When Case Western University law professor Jonathan Adler testified before a House subcommittee on July 31, 2013, he had no idea that his analysis of the Patient Protection and Affordable Care Act (ACA) could bring that gigantic piece of legislation to the Supreme Court for yet another review.
Adler told the committee that the language of the ACA gives individual states an option when it comes to setting up health care insurance exchanges—marketplaces where citizens can buy health insurance under the ACA. States could create them–or, more importantly, could elect not to create them. In fact, only 16 states chose to establish exchanges, while the remaining 34 elected not to. Under the ACA, that means the federal government must establish and operate exchanges in those states that have failed to create them. However, as Adler pointed out, there is a significant difference between the federal and state exchanges. The ACA clearly says that insurance purchasers on exchanges “established by the State” receive generous subsidies (in the form of tax credits that are advanced to them), thus significantly reducing the cost of health insurance. On the other hand, the language of the ACA does not offer subsidies to purchasers on federal exchanges because the language of the statute speaks only of exchanges “established by the State.” This is what Adler pointed out over a year ago to Congress.
The IRS, the administering agency for the ACA, also saw the problem. The IRS solution was to rule that the subsidies could go to purchasers without regard to whether the exchanges were state or federal. That ruling was legally challenged and produced two different federal court decisions. In July, a panel of the D.C. Circuit Court of Appeals ruled (Halbig v. Burwell) that the language of the ACA does, indeed, restrict taxpayer subsidies to state exchanges. Simultaneously, the Fourth Circuit Court of Appeals disagreed, saying that because the language was ambiguous, the federal government could exercise its discretion in interpreting the language (King v. Burwell). That decision, in effect, supported the IRS’ expansive interpretation.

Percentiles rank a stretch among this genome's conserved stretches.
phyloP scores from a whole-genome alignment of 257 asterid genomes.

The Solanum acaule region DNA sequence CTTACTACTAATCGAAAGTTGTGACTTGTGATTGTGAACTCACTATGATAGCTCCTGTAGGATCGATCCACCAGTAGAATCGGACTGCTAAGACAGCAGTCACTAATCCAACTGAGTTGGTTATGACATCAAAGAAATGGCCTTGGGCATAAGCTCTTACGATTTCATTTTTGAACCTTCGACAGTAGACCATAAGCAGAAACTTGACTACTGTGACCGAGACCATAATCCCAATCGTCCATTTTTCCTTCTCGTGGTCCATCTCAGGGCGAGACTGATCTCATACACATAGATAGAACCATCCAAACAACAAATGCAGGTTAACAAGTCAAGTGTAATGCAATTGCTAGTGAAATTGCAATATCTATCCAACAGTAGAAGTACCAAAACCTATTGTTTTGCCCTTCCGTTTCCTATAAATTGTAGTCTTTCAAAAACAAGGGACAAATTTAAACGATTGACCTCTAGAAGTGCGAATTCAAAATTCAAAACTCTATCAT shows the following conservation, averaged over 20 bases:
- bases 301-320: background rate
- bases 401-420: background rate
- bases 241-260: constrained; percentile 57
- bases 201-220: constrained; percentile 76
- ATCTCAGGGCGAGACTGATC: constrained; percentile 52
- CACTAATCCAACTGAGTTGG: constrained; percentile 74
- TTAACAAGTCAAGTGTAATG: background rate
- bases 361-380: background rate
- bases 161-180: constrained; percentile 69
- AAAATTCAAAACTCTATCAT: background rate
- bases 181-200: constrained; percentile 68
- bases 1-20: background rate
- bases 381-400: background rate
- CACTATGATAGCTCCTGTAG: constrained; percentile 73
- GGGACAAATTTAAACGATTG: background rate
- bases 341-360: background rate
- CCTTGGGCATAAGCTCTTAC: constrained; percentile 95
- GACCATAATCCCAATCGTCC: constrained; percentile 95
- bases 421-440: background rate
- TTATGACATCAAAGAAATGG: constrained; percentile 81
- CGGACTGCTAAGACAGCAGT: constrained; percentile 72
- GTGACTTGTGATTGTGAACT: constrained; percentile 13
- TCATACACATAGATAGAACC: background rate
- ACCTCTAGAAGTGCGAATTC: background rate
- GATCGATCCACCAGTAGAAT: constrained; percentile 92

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The Supreme Court has agreed to hear King v. Burwell largely because of the gravity of the issue—subsidies for an estimated 5 million people hinge on the outcome as well as other consequences. The key issue is a matter of “statutory construction.” Congress has passed a law, albeit a long and complex one; and in that law, there is language that has a plain and unambiguous meaning on its face. The subsidies that reduce the cost of health care insurance for the purchaser are only available for health plans “enrolled in through an Exchange established by the State under section 1311” of the ACA. The federal exchanges are not established by the state. Therefore, plans purchased on those exchanges do not qualify for the subsidies.
The government argues otherwise, citing other provisions of the ACA, legislative history, and the broad purposes of the ACA. Both appellate courts—the D.C. Circuit and the Fourth Circuit—have considered these arguments.
The Fourth Circuit opinion concludes that the subsidy statute in question “is ambiguous and subject to at least two different interpretations.” The court’s solution is to defer to the IRS, asking only whether the IRS interpretation is reasonable. The opinion finds it to be reasonable because that interpretation “advances the broad policy goals of the Act.” As partial proof, the court offered the heading of Title I of the ACA, which reads, “Quality, Affordable Health Care for all Americans.” This means that the Fourth Circuit opinion is reduced to relying upon the claim of universal coverage in a heading, while rejecting the clear language of a provision of the act itself! This is certainly a stretch, since the heading of a statute is generally viewed as the weakest kind of proof of legislative intent, if it is considered at all.
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The D.C. Circuit opinion covers the same ground, but concludes that when Congress provided tax credit subsidies for persons who had purchased health insurance plans on state exchanges, that is precisely what it meant to do. The opinion exudes judicial restraint: “We do not disregard statutory text lightly. The Constitution assigns the legislative power to Congress and to Congress alone … and legislating often entails compromises that courts must respect.” Citing the Chevron case, the court says that “when the words of the statute are unambiguous … judicial inquiry is complete.”
Though the government argued that a literal interpretation created an “absurd” result, the opinion writer, Judge Thomas Griffith, responded that such an interpretation of the statute “does not render other provisions of the ACA unworkable, let alone so unreasonable as to justify disregarding … plain meaning.”
The government also attempted to invoke legislative history to support the broader availability of subsidies, but the D.C. Circuit saw no evidence that such a history was at odds with the plain meaning of the actual subsidy portion of the ACA. Though the court does not say so, what may have happened here is that the drafters of the ACA did not anticipate that the states would be so uncooperative in establishing exchanges, even if it meant risking the loss of subsidies for their citizens. Perhaps the ACA writers thought the subsidy carrot would be enough.
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The matter is now left to the Supreme Court. This case is greater than the practical survival of Obamacare. It is a case about the separation of powers. If Congress passes a law, can an administrative department, aided by the courts, work its effective amendment? The answer given by the court should be a resounding: No.
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